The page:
The glass ceiling atop the White House may be intact (for now), but November's elections still delivered a major win for womankind: the most female U.S. Senate ever. There are now 21 female senators (16 Democrats and five Republicans)—oh, and did we mention it's the most diverse group of boss ladies yet? The number of women of color serving in the Senate has quadrupled since 2015.
And while we're nowhere close to parity—women make up half the population but only 19 percent of Congress overall—even incremental progress is worth celebrating. Why? Because women get stuff done. Researchers have found that female lawmakers sponsor more bills, pass more laws, and are more likely to work together across party lines, and that's good news for all of us.
Here, all four women of the Senate's newly elected freshman class—Catherine Cortez Masto (D-Nevada), Tammy Duckworth (D-Illinois), Kamala Harris (D-California), and Maggie Hassan (D-New Hampshire)—tell us what it means to be a "first," how they'll defend women's rights in the Trump administration, and why women (including you!) should run for office.
Marie Claire: What was election night like for you? How did you balance your win with Hillary Clinton's loss?
Tammy Duckworth: I was euphoric. My race was called early, and I thought my win was just the first in a series of women who would be elected that night. But by the time I finished speaking and shaking hands, it was becoming evident that [Clinton] might not make it, and my mood shifted to utter disbelief and devastation. The next day, I went out to say thank you to commuters at a train station, and people, especially women, came up and shook my hand, saying, "You were a bright light last night," and then they would start weeping. Since then, almost daily, I've held someone in my arms and given them a hug as they cried on my shoulder. My job now is to not give up, to continue advocating and fighting for the issues Secretary Clinton ran her campaign on. I have to do that to show young girls in this country that they truly can grow up to be whatever they want to be—they need to know that they can grow up to be president.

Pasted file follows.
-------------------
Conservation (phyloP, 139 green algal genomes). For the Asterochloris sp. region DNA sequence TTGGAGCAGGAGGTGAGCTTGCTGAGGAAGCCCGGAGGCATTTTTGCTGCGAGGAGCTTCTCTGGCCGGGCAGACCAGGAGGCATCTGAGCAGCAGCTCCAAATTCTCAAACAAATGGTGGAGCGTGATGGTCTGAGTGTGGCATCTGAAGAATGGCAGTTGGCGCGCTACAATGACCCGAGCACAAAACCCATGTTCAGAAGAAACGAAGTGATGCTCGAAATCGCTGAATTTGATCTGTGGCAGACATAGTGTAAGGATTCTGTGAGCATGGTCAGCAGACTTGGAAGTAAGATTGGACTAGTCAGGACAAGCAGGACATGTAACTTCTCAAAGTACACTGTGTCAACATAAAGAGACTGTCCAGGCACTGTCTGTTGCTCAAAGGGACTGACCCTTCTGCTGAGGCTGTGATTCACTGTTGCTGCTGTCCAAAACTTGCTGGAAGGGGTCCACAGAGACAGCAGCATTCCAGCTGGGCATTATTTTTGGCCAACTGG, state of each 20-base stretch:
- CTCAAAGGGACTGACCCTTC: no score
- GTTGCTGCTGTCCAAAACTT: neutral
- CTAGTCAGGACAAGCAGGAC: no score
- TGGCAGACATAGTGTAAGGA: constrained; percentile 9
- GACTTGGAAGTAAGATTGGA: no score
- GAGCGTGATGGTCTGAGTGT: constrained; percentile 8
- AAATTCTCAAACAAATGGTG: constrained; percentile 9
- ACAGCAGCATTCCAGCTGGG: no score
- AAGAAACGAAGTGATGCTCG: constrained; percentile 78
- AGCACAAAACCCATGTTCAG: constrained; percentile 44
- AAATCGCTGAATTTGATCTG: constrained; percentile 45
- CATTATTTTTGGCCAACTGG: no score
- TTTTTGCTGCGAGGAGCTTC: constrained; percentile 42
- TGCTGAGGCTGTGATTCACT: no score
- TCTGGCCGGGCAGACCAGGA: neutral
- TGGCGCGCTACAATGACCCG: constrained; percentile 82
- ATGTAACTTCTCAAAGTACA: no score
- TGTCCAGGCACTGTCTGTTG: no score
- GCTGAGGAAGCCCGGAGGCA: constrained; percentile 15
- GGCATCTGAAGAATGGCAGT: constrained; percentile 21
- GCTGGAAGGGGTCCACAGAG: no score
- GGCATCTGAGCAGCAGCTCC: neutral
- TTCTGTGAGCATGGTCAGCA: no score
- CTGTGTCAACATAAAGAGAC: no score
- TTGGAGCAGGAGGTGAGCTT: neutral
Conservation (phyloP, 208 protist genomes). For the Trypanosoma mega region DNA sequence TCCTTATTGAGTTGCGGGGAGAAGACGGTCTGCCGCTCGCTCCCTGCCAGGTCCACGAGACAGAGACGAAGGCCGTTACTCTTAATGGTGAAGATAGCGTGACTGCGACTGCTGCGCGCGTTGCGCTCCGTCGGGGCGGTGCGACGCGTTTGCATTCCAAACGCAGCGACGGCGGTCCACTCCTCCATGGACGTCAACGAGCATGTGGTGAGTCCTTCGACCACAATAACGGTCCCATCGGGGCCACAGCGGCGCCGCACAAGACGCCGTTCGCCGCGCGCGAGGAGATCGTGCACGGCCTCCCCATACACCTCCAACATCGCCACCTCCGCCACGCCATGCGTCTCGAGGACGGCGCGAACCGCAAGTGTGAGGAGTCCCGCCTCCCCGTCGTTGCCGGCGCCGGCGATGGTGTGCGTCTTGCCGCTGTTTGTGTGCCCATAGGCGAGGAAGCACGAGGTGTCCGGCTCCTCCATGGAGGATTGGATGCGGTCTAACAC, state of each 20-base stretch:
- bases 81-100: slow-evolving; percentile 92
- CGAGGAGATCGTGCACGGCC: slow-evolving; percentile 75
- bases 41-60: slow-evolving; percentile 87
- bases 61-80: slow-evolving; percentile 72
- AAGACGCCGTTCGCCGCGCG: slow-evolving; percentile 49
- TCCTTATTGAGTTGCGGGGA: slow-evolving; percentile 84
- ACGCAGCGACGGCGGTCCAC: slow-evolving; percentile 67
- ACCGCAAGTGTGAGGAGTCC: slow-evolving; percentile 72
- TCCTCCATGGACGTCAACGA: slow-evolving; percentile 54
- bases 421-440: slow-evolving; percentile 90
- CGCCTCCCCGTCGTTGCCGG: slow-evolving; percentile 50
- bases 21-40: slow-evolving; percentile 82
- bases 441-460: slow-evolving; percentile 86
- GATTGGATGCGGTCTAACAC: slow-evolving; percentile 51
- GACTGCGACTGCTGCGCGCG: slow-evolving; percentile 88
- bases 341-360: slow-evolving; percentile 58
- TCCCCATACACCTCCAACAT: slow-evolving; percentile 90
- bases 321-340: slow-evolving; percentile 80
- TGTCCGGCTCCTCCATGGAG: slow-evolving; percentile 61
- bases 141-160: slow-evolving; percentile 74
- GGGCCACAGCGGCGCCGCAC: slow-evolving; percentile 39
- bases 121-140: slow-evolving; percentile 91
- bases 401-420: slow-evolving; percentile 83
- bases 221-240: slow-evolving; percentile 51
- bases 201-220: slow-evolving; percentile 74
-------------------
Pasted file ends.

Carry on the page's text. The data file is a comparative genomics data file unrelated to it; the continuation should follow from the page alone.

MC: Many of your are "firsts"—the first Latina senator, the first Indian-American senator, the first Thai-American senator. What does that mean to you?
Catherine Cortez Masto: It was exciting to make history, but it's more important to know that Latinas now have a representative—and a voice— in the Senate. It's about time we had more diversity in government!
Kamala Harris: I've had the honor and, I will admit, the unfortunate experience of being "the first" in every elected office I've ever held. I say "unfortunate" because it is unfortunate that we're still doing "firsts." There is a lot of work to be done to make sure our leaders reflect the people they are supposed to represent. The more diverse a group of decision makers is, the more informed the decision will be. Until we achieve full representation, we all should understand we are falling short of the ideals of our country.
MC: Many women are feeling defeated now. What would you say to them?
Maggie Hassan: They may feel some hope because they will now have 21 women in the Senate, and they can look to us as the example of the difference it makes for women to run for office and how important that is. Our democracy flourishes when people stand up for themselves and engage in the political process.
KH: Don't give up—our country needs you now more than ever. This is a pivotal moment in the history of our country: Our ideals are at stake, and we all have to fight for who we are. We are all, and should be treated as, equals, but the disparity in terms of income and inequality, for women and women of color, is significant. Let's take heed of Coretta Scott King, who said: "Freedom is never really won. You earn it and win it in every generation."